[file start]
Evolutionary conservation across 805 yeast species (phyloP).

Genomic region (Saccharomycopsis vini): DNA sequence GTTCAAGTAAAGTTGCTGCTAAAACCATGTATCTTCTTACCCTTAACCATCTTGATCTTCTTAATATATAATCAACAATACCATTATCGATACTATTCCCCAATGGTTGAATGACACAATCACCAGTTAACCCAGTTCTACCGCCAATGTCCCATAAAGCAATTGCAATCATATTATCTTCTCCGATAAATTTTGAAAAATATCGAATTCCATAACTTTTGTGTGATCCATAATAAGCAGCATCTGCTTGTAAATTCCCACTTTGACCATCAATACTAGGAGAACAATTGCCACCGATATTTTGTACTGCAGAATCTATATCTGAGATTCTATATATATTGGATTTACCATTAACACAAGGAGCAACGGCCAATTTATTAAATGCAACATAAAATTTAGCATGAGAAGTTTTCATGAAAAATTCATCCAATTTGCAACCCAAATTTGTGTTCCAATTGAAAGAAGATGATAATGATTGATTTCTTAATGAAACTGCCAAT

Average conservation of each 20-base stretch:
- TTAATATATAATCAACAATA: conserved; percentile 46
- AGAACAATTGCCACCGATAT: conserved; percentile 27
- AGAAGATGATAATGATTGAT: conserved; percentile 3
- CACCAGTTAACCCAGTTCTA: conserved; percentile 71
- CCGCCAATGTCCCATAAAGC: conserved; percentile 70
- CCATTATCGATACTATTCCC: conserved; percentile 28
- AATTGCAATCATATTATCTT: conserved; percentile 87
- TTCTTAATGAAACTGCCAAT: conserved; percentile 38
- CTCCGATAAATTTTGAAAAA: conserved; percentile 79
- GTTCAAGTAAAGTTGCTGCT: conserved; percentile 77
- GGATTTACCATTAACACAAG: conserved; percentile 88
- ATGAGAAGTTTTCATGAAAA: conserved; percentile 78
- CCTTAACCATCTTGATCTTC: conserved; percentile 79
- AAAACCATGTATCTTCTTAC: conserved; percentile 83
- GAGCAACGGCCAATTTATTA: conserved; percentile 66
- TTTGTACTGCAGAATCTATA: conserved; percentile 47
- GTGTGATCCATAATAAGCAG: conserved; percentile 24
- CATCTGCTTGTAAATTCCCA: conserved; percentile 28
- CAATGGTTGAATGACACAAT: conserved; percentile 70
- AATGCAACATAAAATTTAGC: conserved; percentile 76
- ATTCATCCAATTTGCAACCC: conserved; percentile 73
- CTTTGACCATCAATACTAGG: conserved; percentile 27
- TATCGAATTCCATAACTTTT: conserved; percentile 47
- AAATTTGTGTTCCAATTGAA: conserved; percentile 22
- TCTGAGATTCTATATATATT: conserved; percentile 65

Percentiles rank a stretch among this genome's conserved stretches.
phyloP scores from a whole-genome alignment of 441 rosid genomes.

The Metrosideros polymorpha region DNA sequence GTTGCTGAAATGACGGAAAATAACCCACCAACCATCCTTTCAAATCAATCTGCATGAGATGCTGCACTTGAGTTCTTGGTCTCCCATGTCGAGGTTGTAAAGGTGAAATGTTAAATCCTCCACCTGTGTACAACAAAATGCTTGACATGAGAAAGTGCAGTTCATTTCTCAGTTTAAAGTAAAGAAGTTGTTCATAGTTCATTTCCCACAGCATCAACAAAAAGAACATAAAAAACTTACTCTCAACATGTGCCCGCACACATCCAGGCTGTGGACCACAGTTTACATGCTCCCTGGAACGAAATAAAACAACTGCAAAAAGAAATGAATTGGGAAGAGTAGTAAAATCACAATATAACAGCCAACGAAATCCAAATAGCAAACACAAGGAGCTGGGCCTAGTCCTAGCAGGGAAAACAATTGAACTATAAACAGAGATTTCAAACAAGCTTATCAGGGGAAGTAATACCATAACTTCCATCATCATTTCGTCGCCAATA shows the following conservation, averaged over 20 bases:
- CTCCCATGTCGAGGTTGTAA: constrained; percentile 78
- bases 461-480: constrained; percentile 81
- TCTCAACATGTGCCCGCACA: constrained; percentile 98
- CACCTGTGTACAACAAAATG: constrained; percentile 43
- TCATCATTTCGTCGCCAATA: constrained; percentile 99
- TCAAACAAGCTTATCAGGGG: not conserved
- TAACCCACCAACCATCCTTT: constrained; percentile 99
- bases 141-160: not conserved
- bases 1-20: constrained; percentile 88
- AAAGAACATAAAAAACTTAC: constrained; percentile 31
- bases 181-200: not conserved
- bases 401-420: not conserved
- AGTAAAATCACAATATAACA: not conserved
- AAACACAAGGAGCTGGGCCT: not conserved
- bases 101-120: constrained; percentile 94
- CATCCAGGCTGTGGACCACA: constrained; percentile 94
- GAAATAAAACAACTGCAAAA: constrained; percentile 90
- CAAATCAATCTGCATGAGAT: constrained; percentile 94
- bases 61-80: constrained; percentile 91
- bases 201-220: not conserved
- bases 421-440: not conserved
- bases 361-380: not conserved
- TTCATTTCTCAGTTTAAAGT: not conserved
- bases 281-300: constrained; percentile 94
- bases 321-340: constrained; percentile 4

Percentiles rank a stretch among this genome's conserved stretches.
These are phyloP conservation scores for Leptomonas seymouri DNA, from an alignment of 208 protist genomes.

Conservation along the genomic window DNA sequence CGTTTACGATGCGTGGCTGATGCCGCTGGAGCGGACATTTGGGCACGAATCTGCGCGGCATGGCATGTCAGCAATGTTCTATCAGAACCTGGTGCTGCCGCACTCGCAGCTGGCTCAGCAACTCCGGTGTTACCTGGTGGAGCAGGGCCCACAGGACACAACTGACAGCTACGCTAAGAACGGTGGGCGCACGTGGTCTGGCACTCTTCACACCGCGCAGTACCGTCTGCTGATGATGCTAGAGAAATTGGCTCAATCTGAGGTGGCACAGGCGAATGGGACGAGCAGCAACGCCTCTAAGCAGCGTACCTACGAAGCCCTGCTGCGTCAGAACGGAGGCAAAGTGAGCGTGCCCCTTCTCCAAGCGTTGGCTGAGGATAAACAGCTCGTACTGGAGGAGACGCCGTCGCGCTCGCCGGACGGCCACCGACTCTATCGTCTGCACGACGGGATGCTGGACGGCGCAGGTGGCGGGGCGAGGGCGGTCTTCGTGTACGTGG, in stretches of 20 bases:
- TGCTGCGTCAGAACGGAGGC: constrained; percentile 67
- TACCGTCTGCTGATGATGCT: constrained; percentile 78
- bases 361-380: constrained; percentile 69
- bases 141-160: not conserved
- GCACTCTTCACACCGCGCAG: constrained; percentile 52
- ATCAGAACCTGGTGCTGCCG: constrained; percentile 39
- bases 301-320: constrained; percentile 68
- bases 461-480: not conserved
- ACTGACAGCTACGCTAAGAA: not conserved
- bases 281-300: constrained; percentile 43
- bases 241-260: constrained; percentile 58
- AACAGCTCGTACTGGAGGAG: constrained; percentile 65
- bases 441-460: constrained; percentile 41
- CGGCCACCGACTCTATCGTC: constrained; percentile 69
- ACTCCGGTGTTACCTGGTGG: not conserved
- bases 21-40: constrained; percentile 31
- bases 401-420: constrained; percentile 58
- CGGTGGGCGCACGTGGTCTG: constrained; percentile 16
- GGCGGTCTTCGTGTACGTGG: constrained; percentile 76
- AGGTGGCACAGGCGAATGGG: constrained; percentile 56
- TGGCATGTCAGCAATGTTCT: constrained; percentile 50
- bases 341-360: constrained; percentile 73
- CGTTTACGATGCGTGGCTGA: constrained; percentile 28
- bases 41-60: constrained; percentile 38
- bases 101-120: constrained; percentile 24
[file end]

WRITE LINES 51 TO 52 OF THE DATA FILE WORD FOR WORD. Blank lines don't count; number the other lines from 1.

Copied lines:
- bases 201-220: not conserved
- bases 421-440: not conserved